Sleepy Hollow Season 1, Episode 4 “The Lesser Key of Solomon”
Written by Damian Kindler
Directed by Paul Edwards
Airs Monday nights at 9pm ET on Fox
“The Lesser Key of Solomon” has the most compelling Sleepy Hollow plot since “Pilot”, and it also sheds light on the backstories of the protagonist Ichabod Crane (Tom Mison) and Abbie Mills’ sister Jenny (Lyndie Greenwood). This episode shows Jenny escape from the psychiatric hospital, and police chief Frank Irving (Orlando Jones) gives Crane and Abbie (Nicole Beharie) a twelve hour head start to investigate why she has escaped. Along with this, the real reason for the Boston Tea Party is given, and tattooed men start impaling bartenders. It’s just another day in Sleepy Hollow where random murders are becoming the norm, and this episode is the strongest hour of the show since “Pilot”.
When Sleepy Hollow is at its best, the show revels in the craziness of the events happening. Connecting the events of “The Lesser Key of Solomon” and the show’s overall story arc to the Boston Tea Party is a master stroke for writer Damian Kindler. It acts as a hook for new viewers, allows for some humor from Crane, and adds a bit of historical weight to the predominantly supernatural storyline. “The Lesser Key of Solomon” plays out as a mix of National Treasure and The Fugitive and is more action-adventure than horror. There are plenty of clues and treasure maps along with some good old fashioned detective work. (Crane and Abbie go to the foster home where she stayed the longest and find out where she is hiding.) The baddies in this episode are also more human than the previous ones which makes their actions even more horrifying. With the exception of a long exposition dump from the chief bad guy, “The Lesser Key of Solomon” is a fast-paced episode that also develops Jenny’s character nicely.
Jenny Mills gets a nice dose of character development in “The Lesser Key of Solomon”. She begins as a plot catalyst, but Kindler ends up revealing key events in her past and her relationship with Abbie which isn’t just a “good kid”/”bad kid” cliche. Abbie and Jenny have several verbal and even one physical altercation in this episode, which Crane attempts to mediate. Abbie shows her love for Jenny, but Jenny likes to keep reminding her that she is the reason that she was passed from foster home to home. This mix of guilt and love will be a great source of drama throughout the first season. Jenny also proves to be invaluable resource in combat and supernatural investigation. Sometimes it felt like a female Dean Winchester wandered on the set of Sleepy Hollow, but Lyndie Greenwood adds depth to her character through her physicality in the action scenes and her flirty banter with Crane.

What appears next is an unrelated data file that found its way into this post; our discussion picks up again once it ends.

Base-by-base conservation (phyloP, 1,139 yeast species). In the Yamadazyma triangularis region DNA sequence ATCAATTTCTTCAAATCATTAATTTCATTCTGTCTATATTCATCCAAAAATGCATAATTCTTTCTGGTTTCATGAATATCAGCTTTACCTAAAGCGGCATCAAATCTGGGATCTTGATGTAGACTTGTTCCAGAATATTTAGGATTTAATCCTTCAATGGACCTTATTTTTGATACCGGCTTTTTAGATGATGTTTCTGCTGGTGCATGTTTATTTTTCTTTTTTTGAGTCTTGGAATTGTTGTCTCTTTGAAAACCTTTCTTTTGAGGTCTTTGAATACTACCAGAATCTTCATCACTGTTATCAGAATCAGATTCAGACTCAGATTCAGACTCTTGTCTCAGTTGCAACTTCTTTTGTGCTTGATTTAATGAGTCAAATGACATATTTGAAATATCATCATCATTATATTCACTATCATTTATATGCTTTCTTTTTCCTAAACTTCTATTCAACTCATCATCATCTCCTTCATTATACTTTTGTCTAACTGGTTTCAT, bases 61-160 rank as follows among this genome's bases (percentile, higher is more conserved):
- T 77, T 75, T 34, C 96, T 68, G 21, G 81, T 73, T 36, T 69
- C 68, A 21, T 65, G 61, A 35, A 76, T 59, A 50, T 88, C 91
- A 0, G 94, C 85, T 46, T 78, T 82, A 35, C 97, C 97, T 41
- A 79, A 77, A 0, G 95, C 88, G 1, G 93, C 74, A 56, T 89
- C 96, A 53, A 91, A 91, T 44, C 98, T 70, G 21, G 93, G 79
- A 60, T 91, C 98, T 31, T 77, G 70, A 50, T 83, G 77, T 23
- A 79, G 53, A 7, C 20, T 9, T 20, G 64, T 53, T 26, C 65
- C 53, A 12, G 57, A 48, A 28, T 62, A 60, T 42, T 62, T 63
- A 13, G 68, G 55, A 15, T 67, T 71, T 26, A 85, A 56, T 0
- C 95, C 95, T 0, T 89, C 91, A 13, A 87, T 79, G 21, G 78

“The Lesser Key of Solomon” has a few problems, but the fun plot and character growth overshadows these issues. The third act ends with a look at character relationships instead of another cliffhanger even though the “quest” plot line seems to be resolved too easily. There are also few scenes of clunky exposition to catch viewers up to speed on the plot and flesh out Crane’s back story, but action, character interactions, and some humor makes sure these scenes don’t drag the episode down. “The Lesser Key of Solomon” is what happens when the writers and actors of Sleepy Hollow cut loose and enjoy the wackiness of the show’s premise while also providing an entertaining plot and characters that are beginning to grow on viewers.